Philosophy Susanne Langer
Lona Gaikis
  • LAST REVIEWED: 26 February 2020
  • LAST MODIFIED: 26 February 2020
  • DOI: 10.1093/obo/9780195396577-0401


Logician and philosopher of art Susanne K. Langer (b. 1895–d. 1985, née Knauth) has been a rather elusive protagonist in 20th-century philosophy. Mentioned alongside key thinkers such as Charles W. Morris or Abraham Kaplan in establishing the field of formal symbolic logic, she dedicated her early research to the study of symbols and contributed essential introductory literature. The young scholar—she was a student of Henry M. Sheffer and later completed her doctoral studies with Alfred N. Whitehead—continuously challenged analytic philosophy with audacious propositions and controversial semantic hypothesis. As philosophical hybrid, not only advancing elements from Whiteheadian process thought but sharing essential roots in Ernst Cassirer’s theory of symbolic form, the disputability in Langer’s theory, spans the continental divide. Langer introduced a “new key” to philosophy by emphasizing musical form in the making of meaning. Her 1942 book Philosophy in a New Key: A Study in the Symbolism of Reason, Rite and Art was a best-seller yet had little impact on major academic discourses. Herein she establishes the generative idea for a musical matrix from which symbolic articulation takes place in relational structure. Her aim was to address the problem of conceptualizing unlogicized areas of life, respectively myth, ritual, and arts. Growing emphasis placed on logical analysis rigidly divided the natural sciences and the humanities into “two cultures.” Whatever was excluded, following Langer, could nevertheless be reintroduced to the domain of genuinely intelligible symbols by expanding the spectrum of symbolic forms. Her semiology conceptualizes language, science, and logic hitherto as discursive form but adds artistic expression as presentational symbol to the semantic toolkit. She aimed to lever culture, religion, and artistic expression as equal mental resources for higher cognition. This emerges from her notion of logical symbolization as form, rather than determined by a concept of truth, which distinguishes her from her contemporaries in logical positivism. Langer’s core hypothesis suggests an art symbol analogue to feeling. Her theory, highly informed by process metaphysics, critiques and further supplements its ontology by advancing to scientific validation through empirical research. This culminates in a philosophy of mind enriched by anthropological, biological, and neuro-physiological studies in her magnum opus Mind: An Essay on Human Feeling III written between 1967–1982. Langer’s philosophy accounts for art’s epistemological import, hereby continuing a pluralistic approach with regard to the evaluation of its plentiful forms of expression.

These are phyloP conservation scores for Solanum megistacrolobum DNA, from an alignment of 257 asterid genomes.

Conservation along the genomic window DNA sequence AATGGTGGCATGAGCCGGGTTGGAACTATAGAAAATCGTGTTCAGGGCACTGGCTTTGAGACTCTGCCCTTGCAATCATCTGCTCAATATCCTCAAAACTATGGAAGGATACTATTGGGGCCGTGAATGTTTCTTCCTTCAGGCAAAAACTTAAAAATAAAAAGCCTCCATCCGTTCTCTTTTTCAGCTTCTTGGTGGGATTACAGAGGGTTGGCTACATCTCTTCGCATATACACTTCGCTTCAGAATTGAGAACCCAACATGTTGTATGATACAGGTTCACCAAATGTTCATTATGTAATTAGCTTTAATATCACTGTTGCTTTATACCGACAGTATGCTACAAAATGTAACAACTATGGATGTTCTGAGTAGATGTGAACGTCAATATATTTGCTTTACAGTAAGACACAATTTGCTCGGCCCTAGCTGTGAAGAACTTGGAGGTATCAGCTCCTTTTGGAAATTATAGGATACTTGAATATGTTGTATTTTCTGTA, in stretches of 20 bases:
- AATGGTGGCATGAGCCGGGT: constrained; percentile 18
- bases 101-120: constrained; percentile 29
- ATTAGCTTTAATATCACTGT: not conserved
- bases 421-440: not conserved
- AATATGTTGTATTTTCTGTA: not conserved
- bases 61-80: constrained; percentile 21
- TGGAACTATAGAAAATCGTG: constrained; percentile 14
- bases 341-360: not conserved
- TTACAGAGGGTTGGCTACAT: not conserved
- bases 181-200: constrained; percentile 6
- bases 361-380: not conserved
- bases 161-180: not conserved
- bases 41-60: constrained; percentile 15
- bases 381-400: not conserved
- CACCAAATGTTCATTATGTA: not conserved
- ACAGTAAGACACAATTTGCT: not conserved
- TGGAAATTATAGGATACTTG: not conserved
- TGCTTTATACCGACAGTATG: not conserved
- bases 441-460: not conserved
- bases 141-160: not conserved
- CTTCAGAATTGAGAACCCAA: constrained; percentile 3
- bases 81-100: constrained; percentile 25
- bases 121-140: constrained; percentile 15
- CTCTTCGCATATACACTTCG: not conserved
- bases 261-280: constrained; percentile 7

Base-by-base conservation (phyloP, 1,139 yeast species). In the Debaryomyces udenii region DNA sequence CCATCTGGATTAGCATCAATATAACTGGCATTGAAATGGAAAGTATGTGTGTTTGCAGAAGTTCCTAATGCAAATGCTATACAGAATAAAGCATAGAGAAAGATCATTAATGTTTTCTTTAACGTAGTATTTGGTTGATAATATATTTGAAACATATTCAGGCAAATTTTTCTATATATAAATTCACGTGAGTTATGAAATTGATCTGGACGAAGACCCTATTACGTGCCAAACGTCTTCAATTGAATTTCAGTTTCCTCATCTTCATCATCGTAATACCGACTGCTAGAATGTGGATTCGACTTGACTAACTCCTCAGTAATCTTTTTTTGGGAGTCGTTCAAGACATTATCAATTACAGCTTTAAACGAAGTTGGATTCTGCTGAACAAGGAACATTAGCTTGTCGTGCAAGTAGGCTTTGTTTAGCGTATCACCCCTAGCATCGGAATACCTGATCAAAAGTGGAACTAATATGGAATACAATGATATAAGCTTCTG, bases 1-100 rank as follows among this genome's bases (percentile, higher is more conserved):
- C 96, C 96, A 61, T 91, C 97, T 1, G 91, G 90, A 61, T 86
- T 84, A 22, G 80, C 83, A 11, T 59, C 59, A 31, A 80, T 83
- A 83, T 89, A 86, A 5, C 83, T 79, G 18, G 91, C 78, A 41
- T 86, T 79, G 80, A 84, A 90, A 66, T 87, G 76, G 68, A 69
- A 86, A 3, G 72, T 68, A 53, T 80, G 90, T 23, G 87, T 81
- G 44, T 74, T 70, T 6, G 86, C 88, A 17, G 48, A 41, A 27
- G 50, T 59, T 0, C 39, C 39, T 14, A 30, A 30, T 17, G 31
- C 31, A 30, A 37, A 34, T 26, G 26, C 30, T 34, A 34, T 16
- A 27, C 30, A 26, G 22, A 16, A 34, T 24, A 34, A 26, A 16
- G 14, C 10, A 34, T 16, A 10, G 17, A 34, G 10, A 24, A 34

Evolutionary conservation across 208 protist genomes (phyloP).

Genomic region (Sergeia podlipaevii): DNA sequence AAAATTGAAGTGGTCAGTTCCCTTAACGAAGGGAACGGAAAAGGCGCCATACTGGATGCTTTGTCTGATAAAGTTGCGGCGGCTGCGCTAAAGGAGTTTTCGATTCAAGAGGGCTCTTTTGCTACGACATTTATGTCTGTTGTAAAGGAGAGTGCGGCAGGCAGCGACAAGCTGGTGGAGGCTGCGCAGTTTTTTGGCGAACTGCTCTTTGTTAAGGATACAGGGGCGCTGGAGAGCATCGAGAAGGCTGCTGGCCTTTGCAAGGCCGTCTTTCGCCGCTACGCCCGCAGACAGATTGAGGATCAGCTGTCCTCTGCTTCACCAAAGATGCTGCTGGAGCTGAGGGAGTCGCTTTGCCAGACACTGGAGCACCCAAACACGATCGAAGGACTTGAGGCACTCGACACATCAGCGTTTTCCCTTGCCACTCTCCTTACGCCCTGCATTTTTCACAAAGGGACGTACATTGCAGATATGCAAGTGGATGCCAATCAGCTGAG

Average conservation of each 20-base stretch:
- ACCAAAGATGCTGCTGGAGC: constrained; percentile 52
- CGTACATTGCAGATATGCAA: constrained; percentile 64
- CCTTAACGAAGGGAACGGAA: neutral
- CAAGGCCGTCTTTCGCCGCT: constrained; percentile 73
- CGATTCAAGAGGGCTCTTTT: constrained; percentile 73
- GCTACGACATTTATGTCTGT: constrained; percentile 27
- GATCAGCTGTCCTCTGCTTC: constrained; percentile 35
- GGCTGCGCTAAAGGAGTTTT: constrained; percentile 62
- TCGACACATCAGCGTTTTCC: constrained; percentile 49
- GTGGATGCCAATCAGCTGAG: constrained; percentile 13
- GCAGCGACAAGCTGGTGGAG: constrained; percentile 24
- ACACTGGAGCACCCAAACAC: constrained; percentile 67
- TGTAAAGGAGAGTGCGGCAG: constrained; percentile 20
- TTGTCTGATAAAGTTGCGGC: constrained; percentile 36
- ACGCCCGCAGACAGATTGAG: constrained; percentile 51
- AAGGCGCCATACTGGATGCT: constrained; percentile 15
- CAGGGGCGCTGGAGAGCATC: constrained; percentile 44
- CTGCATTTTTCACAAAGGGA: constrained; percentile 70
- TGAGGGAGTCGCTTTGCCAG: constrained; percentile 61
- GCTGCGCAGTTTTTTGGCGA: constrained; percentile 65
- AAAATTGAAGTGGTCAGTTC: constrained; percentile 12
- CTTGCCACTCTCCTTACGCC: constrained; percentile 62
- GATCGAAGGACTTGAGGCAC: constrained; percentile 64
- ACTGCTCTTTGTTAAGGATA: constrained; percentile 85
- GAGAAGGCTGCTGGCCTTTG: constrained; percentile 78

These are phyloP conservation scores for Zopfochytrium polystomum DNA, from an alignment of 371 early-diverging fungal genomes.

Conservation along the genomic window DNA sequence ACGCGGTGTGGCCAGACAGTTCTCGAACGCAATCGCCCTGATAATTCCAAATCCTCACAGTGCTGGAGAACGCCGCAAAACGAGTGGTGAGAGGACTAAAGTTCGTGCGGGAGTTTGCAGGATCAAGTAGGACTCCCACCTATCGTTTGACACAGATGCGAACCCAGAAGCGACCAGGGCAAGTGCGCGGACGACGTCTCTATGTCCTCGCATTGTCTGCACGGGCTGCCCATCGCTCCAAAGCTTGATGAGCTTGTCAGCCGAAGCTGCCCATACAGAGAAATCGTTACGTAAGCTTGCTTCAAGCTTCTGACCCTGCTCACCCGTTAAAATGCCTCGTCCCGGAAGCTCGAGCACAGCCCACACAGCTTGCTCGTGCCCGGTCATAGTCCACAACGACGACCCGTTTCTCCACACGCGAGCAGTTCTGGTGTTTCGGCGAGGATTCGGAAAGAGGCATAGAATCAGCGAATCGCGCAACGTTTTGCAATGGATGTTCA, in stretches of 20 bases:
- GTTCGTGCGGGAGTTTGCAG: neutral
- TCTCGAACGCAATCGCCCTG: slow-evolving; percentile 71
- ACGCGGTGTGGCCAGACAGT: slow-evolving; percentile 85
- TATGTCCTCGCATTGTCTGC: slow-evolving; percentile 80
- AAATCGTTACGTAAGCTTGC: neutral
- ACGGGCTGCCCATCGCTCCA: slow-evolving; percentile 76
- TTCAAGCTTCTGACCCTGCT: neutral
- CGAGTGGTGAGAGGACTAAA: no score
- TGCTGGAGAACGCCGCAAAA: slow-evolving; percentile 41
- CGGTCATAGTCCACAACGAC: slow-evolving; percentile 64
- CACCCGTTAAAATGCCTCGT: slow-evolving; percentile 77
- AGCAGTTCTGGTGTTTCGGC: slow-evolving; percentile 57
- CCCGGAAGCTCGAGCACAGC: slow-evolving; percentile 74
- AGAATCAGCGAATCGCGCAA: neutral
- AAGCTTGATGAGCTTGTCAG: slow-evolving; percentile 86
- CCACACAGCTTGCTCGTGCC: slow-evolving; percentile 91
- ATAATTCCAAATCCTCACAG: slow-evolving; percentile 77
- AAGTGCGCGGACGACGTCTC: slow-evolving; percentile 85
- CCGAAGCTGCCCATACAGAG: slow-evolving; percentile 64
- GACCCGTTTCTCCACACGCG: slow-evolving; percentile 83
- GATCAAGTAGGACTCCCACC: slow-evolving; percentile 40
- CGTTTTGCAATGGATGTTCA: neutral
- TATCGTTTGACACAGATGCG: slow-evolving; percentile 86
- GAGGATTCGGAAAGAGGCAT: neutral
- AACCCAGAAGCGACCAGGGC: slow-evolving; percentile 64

Contextualization and Currency: General Overviews